Camillus model 64

The Camillus Cutlery Company was one of the oldest knife manufacturers in the United States with roots dating back to 1876. The company manufactured Camillus branded knives and was a prolific contractor for other knife brands up until its last days in 2007 when the company filed for bankruptcy.
TuckersDad
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Camillus model 64

Postby TuckersDad » Sun Jan 13, 2019 12:27 am

Just picked up a Camillus model 64 at an antique store today for 15$. It was in overall pretty good shape, has good snap and blades are ok. I know it has a punch on it. My question is why is there a punch on it? Why does the punch have spirals on it? Maybe they used punches more back in the day? What was the application for a punch? May seem like a stupid question. If someone asks me though when I whip this thing out I just wanted to be able to tell them. Thanks a lot guys!

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Re: Camillus model 64

Postby gsmith7158 » Sun Jan 13, 2019 12:42 am

Punches on knives are usually associated with stock knives and were used by farmers and ranchers for tasks like punching through a cow's hide to relieve bloating or punching holes in harnessing. Leather work is their forte.
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Re: Camillus model 64

Postby orvet » Sun Jan 13, 2019 12:46 am

100 years ago people drove horses more than they drove cars. Horses required leather harness, leather reigns, leather straps and leather belts. The punch was used to "punch holes" in leather for repairing harnesses.
I grew up on a ranch and that was a common tool on the ranch. The nice thing about leather punch on a pocket knife is you have everything there to make a hole and a couple pieces of leather without bringing anything else along, it fits right in your pocket.
You don't need an anvil or a rock to put behind the leather and you don't need a hammer to strike the punch, like some of the other leather punches require.

Probably the main thing most people use them for now days is to put an extra hole in their belt if they have lost or gained weight.
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Re: Camillus model 64

Postby orvet » Sun Jan 13, 2019 12:50 am

Oops Greg beat me.

Greg, have you seen the punch blade actually used to relieve bloating?
We always use the clip blade because it was longer. Some of the short clip blades won't reach past the ribs far enough to puncture the stomach.
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Re: Camillus model 64

Postby gsmith7158 » Sun Jan 13, 2019 12:55 am

orvet wrote:Oops Greg beat me.

Greg, have you seen the punch blade actually used to relieve bloating?
We always use the clip blade because it was longer. Some of the short clip blades won't reach past the ribs far enough to puncture the stomach.

Dale I have not seen one used that way but have always heard that tale.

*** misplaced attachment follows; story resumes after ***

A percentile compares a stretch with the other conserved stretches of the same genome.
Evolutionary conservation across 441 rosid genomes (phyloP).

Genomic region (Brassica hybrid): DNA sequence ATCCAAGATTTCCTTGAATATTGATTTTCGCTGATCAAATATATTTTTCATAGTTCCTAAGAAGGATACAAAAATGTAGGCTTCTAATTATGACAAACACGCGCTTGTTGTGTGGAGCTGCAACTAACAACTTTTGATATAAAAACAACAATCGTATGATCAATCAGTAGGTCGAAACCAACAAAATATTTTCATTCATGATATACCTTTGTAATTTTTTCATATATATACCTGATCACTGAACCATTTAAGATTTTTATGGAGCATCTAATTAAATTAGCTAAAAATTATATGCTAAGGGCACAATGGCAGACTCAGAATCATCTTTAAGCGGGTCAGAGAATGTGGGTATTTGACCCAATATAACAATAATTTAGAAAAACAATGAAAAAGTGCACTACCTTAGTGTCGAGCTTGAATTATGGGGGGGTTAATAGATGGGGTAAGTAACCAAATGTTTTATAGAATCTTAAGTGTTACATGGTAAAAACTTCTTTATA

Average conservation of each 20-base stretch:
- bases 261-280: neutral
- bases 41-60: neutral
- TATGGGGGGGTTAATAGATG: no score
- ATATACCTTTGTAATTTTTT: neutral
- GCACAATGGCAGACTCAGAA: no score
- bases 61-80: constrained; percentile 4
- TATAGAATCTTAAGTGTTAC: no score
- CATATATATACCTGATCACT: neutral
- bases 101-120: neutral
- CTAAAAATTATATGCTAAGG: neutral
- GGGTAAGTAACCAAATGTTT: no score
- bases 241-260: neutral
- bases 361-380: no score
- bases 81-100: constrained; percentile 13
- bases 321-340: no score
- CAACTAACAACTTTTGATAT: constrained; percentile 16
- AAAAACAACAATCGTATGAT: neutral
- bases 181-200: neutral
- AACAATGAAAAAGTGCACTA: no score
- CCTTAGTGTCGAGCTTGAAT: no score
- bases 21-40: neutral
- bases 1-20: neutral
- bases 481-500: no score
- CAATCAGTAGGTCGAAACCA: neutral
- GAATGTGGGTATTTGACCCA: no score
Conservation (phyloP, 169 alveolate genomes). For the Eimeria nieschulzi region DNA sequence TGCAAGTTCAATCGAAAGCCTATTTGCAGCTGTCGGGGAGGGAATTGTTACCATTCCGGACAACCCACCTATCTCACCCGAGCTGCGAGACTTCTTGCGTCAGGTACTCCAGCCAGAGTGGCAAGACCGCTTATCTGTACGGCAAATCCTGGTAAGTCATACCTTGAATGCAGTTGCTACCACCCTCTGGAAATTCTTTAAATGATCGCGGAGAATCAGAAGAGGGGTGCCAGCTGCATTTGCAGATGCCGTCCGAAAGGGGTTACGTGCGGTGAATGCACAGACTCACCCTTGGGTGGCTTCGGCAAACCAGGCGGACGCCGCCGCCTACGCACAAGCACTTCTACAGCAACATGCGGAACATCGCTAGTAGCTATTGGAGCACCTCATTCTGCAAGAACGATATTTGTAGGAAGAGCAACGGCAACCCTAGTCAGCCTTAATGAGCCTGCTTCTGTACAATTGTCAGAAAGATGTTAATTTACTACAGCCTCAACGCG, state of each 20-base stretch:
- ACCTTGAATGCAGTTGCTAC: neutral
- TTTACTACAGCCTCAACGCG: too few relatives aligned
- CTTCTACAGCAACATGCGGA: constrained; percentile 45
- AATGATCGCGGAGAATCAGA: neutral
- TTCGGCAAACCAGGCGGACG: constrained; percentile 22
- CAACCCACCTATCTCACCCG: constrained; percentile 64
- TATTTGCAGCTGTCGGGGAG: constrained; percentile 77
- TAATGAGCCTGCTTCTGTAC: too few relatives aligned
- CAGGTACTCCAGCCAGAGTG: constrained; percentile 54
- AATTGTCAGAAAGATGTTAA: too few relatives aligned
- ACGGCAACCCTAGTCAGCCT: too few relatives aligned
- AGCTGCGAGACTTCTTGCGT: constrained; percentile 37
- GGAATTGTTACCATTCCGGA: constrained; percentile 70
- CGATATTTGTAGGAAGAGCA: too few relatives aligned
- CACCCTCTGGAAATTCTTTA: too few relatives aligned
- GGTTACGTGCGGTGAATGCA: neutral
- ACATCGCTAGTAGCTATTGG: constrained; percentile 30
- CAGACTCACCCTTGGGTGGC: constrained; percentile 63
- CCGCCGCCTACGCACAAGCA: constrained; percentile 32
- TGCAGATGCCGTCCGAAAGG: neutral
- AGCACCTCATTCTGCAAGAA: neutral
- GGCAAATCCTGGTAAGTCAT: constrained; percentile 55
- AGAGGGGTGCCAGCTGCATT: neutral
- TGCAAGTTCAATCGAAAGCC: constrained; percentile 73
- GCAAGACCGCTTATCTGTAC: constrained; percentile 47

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Re: Camillus model 64

Postby TuckersDad » Sun Jan 13, 2019 1:06 am

That’s the only thing I could think of was leather. You see that’s good I asked that. Now I can share the information you guys shared with me. I appreciate it. I could have used that on my belt instead of my dewalt and a drill bit. Thanks for the answers guys

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Re: Camillus model 64

Postby orvet » Sun Jan 13, 2019 1:09 am

A sharp punch would no doubt pierce the hide but I doubt it would reach far enough to pierce the stomach.
Something to remember if you ever watch someone stick a bloating cow: BE SURE YOU ARE NOT DOWNWIND! ::barf::
It can be pretty wretched. ::nod::
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Re: Camillus model 64

Postby cody6268 » Sun Jan 13, 2019 1:35 am

Great thing to pair with the Leatherman Wave, since unmodified, it doesn't have an awl. And to start a screw, you've got to have one. I use a Cub Scout knife, as the bottle opener on the Wave isn't good either.

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Re: Camillus model 64

Postby kootenay joe » Sun Jan 13, 2019 2:09 am

A punch blade (aka "awl") can be used any time you want to poke at something. We see at lot of tipped clip blades mostly because the blade was used to poke and or pry. Save your clip tip, use the awl.
An awl and a saw blade means you can do a lot of things with your pocket knife.
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Re: Camillus model 64

Postby Colonel26 » Sun Jan 13, 2019 3:10 am

A punch blade on a stockman is a right handy thing to have in the farm and in the shop. Like the others said it works great in leather, but can be used in other materials too. And they work for making small pilot holes to start screws.

As to using them like a trocar, I agree with Dale. I just don’t think it would be long enough for a cow, maybe a goat. And yes, hold your breath!!!
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